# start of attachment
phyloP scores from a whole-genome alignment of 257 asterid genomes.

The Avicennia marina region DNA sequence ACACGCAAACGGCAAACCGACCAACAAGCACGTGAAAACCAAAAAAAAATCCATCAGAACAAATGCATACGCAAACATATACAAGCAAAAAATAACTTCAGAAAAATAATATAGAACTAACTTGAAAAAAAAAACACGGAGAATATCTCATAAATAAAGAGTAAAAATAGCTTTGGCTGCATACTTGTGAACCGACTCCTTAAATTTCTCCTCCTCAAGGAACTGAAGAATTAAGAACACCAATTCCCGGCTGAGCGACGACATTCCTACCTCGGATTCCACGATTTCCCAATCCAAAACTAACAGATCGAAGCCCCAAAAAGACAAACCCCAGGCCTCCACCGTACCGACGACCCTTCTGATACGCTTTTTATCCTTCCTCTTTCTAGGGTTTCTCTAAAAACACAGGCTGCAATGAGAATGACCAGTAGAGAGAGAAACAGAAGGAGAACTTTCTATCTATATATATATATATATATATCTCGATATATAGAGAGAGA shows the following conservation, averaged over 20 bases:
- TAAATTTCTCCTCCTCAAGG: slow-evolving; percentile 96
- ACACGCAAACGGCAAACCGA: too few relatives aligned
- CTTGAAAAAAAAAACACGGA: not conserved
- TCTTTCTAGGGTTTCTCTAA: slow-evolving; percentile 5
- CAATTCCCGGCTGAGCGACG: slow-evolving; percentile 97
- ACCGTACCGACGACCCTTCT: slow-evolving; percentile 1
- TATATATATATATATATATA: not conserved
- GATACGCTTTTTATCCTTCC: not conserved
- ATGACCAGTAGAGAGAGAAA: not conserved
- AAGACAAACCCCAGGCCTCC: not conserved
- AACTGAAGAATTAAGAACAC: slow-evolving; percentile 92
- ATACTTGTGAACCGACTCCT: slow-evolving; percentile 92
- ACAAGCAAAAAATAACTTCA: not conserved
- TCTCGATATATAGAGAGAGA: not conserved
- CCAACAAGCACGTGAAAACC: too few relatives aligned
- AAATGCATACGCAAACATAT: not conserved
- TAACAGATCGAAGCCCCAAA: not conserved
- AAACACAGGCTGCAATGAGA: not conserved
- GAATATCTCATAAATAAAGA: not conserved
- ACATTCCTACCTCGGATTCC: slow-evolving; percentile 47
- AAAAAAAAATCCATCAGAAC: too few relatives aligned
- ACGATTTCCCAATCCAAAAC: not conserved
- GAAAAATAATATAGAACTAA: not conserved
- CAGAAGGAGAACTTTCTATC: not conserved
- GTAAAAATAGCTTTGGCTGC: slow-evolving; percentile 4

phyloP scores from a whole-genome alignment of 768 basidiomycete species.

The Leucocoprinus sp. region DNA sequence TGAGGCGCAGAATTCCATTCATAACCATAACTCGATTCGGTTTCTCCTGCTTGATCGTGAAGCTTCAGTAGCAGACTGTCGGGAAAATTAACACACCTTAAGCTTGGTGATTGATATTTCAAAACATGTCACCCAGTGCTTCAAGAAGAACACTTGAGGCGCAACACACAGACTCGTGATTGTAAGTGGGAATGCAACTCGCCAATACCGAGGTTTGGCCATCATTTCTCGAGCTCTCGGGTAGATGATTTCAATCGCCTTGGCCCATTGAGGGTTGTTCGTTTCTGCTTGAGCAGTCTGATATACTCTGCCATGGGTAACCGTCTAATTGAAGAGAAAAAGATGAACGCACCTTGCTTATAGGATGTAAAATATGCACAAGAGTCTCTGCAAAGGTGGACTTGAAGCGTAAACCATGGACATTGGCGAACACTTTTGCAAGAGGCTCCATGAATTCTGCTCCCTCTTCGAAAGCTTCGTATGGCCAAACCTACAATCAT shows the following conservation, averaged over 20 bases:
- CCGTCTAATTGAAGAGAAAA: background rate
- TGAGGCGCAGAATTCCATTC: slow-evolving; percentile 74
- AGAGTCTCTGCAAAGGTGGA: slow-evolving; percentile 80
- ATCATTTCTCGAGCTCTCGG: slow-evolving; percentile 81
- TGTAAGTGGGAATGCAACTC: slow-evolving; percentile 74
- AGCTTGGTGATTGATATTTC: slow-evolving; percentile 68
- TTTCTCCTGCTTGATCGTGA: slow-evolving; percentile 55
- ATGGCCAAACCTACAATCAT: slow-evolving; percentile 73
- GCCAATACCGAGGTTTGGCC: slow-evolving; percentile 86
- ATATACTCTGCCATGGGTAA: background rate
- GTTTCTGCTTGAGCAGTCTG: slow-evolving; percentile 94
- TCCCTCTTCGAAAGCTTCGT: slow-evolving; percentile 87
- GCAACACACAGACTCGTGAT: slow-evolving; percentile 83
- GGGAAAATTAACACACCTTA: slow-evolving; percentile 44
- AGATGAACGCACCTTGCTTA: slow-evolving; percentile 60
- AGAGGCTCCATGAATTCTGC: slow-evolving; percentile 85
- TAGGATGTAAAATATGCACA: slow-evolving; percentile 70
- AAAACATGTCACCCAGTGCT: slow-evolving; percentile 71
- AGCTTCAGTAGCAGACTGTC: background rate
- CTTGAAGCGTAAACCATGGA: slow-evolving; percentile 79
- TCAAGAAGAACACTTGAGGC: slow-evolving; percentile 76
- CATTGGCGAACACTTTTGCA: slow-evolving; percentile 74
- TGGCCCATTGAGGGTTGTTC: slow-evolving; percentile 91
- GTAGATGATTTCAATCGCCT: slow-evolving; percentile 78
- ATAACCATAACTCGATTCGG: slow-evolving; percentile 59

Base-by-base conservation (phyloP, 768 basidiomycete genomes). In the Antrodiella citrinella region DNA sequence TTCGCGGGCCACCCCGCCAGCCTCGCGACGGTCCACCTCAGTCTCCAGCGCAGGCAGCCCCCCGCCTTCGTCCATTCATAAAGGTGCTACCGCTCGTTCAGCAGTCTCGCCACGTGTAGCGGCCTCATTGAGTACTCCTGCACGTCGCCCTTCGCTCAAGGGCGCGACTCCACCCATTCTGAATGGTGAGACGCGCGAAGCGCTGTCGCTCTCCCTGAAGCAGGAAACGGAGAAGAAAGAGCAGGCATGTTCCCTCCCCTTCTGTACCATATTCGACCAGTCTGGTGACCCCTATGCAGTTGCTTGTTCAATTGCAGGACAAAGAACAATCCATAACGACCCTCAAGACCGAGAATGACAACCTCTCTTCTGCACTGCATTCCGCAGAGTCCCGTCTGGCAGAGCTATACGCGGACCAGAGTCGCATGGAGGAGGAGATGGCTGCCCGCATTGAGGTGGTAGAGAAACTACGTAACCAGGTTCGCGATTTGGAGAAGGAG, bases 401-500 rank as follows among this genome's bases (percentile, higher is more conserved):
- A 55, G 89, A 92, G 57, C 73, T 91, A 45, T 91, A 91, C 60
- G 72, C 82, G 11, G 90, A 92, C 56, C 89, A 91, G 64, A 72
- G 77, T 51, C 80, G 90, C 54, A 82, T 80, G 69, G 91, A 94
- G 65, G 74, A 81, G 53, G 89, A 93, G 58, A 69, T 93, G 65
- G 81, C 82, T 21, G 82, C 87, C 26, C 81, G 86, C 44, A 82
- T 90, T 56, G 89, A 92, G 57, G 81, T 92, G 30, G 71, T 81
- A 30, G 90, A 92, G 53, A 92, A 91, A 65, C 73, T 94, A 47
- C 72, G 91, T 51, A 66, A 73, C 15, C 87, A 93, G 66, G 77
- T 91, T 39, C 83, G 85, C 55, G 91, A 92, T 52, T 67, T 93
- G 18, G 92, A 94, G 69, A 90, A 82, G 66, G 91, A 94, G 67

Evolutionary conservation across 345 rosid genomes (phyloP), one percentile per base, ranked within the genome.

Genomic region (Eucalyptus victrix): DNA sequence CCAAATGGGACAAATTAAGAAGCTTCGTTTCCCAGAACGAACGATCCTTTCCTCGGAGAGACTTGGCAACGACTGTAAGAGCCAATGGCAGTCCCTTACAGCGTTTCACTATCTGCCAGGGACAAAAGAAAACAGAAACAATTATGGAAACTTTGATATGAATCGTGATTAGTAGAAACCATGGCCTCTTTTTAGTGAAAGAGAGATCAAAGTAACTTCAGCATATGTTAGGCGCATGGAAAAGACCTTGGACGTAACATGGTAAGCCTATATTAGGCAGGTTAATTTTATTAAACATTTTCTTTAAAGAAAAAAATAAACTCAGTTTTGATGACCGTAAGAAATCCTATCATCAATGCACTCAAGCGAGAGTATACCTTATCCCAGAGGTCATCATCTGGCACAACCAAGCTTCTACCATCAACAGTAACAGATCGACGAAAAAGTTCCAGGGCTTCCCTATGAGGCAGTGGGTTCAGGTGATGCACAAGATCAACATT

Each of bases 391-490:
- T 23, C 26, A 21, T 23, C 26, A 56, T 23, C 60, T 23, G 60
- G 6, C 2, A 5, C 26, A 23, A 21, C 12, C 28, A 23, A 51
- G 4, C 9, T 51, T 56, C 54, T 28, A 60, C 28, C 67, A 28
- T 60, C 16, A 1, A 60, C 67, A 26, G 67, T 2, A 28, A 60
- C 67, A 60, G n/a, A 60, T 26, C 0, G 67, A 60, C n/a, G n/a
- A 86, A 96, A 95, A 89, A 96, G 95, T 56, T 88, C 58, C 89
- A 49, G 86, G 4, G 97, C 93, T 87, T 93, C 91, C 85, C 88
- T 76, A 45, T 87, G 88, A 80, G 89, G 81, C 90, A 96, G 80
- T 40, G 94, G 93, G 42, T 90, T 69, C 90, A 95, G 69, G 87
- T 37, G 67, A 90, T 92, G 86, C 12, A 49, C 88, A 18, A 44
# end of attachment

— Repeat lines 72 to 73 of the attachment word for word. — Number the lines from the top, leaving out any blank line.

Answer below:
- T 60, C 16, A 1, A 60, C 67, A 26, G 67, T 2, A 28, A 60
- C 67, A 60, G n/a, A 60, T 26, C 0, G 67, A 60, C n/a, G n/a